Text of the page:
Advice delayed on U.S. health insurer spending

WASHINGTON (Reuters) - State insurance regulators say they will need more time to produce their recommendation on an issue at the center of the debate over how U.S. health insurance companies spend their customers’ dollars.

The National Association of Insurance Commissioners (NAIC) was asked to deliver their recommendation on how to define medical expenses versus administrative spending by June 1, but now say it will take at least another month to deliver a detailed response.

NAIC said in a statement on Monday that it would respond to U.S. Health Secretary Kathleen Sebelius by June 1 but it “will not include the final definitions and calculation methodologies.” The group said no date had yet been set, but a spokesman said the goal was July 1.

Under the recently passed health care reform law the medical loss ratio is limited under the law. Starting in 2011, large health insurance plans must spend at least 85 cents of every premium dollar on actual medical care while small or individual plans must spend at least 80 cents on the dollar.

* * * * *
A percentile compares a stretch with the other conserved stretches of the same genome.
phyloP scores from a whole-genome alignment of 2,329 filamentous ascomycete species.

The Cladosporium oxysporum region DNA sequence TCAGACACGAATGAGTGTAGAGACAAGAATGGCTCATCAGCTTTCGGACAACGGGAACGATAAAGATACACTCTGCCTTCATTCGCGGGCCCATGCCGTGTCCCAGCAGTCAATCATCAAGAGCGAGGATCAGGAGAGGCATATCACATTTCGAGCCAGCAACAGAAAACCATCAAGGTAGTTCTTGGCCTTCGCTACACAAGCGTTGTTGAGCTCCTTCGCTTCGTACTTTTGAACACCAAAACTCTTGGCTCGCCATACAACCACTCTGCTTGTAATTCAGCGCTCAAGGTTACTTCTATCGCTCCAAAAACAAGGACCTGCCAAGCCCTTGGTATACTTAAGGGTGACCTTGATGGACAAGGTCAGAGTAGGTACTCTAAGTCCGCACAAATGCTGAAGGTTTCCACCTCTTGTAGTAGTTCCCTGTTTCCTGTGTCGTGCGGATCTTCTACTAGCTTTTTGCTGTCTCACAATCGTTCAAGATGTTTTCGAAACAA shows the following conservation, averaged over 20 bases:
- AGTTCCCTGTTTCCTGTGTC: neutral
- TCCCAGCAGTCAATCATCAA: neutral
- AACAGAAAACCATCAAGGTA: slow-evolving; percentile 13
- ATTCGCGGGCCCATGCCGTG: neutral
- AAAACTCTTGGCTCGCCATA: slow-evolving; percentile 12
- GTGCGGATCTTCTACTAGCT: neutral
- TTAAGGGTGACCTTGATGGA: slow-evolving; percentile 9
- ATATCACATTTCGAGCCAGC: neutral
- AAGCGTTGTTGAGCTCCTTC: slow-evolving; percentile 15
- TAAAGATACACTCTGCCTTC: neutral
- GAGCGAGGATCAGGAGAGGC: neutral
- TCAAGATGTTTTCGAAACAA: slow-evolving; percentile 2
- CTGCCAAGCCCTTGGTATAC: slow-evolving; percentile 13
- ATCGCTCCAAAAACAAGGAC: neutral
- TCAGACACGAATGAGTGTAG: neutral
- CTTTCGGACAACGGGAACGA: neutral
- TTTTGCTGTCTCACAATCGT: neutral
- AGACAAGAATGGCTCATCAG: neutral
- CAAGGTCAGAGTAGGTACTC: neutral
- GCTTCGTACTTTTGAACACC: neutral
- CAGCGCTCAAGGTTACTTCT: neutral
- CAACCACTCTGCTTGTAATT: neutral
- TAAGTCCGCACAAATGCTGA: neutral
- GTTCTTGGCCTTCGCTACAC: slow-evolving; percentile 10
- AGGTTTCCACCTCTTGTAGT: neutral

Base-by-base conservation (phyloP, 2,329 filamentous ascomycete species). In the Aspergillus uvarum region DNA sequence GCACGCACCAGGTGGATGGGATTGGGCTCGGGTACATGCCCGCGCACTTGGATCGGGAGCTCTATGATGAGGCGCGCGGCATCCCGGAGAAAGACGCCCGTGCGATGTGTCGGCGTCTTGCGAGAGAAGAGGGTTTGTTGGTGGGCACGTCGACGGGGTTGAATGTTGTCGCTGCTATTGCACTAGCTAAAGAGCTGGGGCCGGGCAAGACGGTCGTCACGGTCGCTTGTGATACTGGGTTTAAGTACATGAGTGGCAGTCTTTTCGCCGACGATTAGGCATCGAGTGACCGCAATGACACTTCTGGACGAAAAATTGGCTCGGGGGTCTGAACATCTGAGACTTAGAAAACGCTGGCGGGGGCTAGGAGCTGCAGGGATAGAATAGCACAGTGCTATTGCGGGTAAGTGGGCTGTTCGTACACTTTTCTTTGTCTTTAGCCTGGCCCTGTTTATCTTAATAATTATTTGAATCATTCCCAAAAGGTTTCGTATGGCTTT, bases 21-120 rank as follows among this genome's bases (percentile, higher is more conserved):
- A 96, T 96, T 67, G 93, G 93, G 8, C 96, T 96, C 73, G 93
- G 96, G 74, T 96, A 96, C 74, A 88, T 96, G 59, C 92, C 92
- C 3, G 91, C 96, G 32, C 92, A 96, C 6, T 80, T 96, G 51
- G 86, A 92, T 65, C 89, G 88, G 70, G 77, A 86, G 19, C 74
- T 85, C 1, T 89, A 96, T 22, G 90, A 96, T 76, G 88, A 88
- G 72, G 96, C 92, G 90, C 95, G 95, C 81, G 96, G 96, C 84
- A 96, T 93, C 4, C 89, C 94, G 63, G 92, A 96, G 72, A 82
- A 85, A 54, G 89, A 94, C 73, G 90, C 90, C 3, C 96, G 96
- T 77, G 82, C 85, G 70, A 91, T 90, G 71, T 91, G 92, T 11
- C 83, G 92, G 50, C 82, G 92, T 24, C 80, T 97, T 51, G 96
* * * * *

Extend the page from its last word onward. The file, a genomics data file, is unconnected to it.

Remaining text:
The ratio is closely watched by investors as a key sign of potential profitability and monthly premium rates.

The health reform law gave NAIC until the end of the year to provide their recommendation but the group was asked by federal regulators to produce it by June 1.

The debate over how to define medical spending has thrust the little-known NAIC into the spotlight.

At issue is whether certain services such as nurse hotlines and electronic medical records are considered crucial to providing better care or administrative programs aimed at reducing an insurer’s costs.

Companies have urged the NAIC to adopt broad definition to give them flexibility, while consumer groups want to see tight definitions to assure that services are aimed a benefiting patients, not insurers’ bottom lines.

Reporting by Susan Heavey; Editing by Tim Dobbyn